1. compliance with regulatory requirements, including licensing and/or registration or approval requirements;
  2. duty of care; and
  3. obligations under Work, Health and Safety Laws.

Regulatory requirements

There are numerous regulatory requirements imposed upon health and aged care providers. These include standards which relate to sterilisation and infection control procedures, in addition to specific public health legislation.

The Biosecurity Act 2015 (Cth) authorises activities used to prevent the introduction and spread of target diseases into Australia. People reasonably suspected to have a listed human disease (LHD) specified under the Act are required to comply with a range of biosecurity measures and requests for information as directed by the Director of Human Biosecurity (DHB), Australia’s Chief Medical Officer (CMO); Minister for Health; or a biosecurity official or human biosecurity officer as stipulated in the Act.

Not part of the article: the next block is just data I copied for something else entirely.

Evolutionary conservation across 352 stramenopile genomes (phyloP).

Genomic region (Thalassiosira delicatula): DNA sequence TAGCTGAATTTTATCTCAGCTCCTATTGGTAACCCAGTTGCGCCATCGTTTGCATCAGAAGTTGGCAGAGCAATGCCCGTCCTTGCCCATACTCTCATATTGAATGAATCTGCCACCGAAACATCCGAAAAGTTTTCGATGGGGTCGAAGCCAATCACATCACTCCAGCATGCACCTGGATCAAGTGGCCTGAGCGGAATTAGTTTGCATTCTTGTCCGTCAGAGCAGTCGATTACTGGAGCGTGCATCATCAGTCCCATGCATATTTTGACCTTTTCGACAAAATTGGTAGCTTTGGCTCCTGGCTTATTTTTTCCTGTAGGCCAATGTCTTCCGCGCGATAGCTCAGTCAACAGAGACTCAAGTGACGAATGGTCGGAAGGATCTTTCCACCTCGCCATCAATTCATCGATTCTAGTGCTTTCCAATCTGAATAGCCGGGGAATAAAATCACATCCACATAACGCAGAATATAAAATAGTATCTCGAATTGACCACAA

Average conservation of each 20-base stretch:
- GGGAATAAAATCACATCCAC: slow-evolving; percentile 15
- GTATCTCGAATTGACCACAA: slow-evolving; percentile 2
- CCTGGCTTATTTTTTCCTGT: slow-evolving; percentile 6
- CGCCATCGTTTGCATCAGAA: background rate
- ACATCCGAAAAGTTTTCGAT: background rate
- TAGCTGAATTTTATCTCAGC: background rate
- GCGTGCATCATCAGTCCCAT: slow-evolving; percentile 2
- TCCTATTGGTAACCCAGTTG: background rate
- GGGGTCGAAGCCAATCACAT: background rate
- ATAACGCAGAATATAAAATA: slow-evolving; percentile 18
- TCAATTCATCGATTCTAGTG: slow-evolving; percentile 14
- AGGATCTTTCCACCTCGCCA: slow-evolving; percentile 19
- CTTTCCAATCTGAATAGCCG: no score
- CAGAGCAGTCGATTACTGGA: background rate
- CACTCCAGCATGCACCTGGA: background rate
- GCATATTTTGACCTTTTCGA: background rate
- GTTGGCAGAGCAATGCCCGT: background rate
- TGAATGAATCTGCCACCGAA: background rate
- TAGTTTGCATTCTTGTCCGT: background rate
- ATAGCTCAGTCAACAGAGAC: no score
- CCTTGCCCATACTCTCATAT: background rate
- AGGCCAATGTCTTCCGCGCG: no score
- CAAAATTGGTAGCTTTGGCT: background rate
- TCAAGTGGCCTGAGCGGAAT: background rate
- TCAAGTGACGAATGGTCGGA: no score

The Governor-General also has the power to declare a human biosecurity emergency, which authorises the Health Minister to implement a broad range of actions in response. These could be applied to respond to a serious infectious disease outbreak or a pandemic. ‘Diseases can be added to the list of LHDs (as declared in the Biosecurity (Listed Human Diseases) Determination 2016) at any time by the DHB at short notice.

The National Health Security Act 2007 (Cth) (NHS Act) authorises the exchange of public health surveillance information – including personal information – between the Australian Government, States and Territories and the World Health Organisation.